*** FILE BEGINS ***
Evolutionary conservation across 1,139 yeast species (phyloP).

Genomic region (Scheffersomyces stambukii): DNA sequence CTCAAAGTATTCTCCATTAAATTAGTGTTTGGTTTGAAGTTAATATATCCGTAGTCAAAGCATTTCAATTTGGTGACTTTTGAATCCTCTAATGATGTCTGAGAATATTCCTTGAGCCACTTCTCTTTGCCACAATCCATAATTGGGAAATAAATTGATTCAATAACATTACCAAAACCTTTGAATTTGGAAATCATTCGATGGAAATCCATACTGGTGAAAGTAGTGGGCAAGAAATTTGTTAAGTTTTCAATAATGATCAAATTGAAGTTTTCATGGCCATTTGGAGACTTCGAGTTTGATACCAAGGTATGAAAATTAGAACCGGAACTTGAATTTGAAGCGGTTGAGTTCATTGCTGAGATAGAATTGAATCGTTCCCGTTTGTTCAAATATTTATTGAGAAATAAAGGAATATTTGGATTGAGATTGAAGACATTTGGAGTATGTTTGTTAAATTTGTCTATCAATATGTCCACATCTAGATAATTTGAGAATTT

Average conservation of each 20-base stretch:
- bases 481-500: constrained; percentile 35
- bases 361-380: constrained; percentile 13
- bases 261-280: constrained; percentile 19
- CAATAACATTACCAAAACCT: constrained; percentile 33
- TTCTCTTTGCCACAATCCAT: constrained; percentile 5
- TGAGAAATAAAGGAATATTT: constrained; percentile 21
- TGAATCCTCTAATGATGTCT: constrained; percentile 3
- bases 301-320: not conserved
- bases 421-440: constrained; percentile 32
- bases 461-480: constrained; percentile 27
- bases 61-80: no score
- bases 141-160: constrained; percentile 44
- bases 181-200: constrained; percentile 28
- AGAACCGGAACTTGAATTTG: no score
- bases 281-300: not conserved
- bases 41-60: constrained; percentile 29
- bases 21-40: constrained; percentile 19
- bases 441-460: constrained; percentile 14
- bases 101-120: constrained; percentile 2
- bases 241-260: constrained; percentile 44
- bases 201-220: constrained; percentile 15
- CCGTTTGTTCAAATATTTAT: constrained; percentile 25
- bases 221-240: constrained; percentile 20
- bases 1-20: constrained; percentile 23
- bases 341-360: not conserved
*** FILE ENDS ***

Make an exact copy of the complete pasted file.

Evolutionary conservation across 1,139 yeast species (phyloP).

Genomic region (Scheffersomyces stambukii): DNA sequence CTCAAAGTATTCTCCATTAAATTAGTGTTTGGTTTGAAGTTAATATATCCGTAGTCAAAGCATTTCAATTTGGTGACTTTTGAATCCTCTAATGATGTCTGAGAATATTCCTTGAGCCACTTCTCTTTGCCACAATCCATAATTGGGAAATAAATTGATTCAATAACATTACCAAAACCTTTGAATTTGGAAATCATTCGATGGAAATCCATACTGGTGAAAGTAGTGGGCAAGAAATTTGTTAAGTTTTCAATAATGATCAAATTGAAGTTTTCATGGCCATTTGGAGACTTCGAGTTTGATACCAAGGTATGAAAATTAGAACCGGAACTTGAATTTGAAGCGGTTGAGTTCATTGCTGAGATAGAATTGAATCGTTCCCGTTTGTTCAAATATTTATTGAGAAATAAAGGAATATTTGGATTGAGATTGAAGACATTTGGAGTATGTTTGTTAAATTTGTCTATCAATATGTCCACATCTAGATAATTTGAGAATTT

Average conservation of each 20-base stretch:
- bases 481-500: constrained; percentile 35
- bases 361-380: constrained; percentile 13
- bases 261-280: constrained; percentile 19
- CAATAACATTACCAAAACCT: constrained; percentile 33
- TTCTCTTTGCCACAATCCAT: constrained; percentile 5
- TGAGAAATAAAGGAATATTT: constrained; percentile 21
- TGAATCCTCTAATGATGTCT: constrained; percentile 3
- bases 301-320: not conserved
- bases 421-440: constrained; percentile 32
- bases 461-480: constrained; percentile 27
- bases 61-80: no score
- bases 141-160: constrained; percentile 44
- bases 181-200: constrained; percentile 28
- AGAACCGGAACTTGAATTTG: no score
- bases 281-300: not conserved
- bases 41-60: constrained; percentile 29
- bases 21-40: constrained; percentile 19
- bases 441-460: constrained; percentile 14
- bases 101-120: constrained; percentile 2
- bases 241-260: constrained; percentile 44
- bases 201-220: constrained; percentile 15
- CCGTTTGTTCAAATATTTAT: constrained; percentile 25
- bases 221-240: constrained; percentile 20
- bases 1-20: constrained; percentile 23
- bases 341-360: not conserved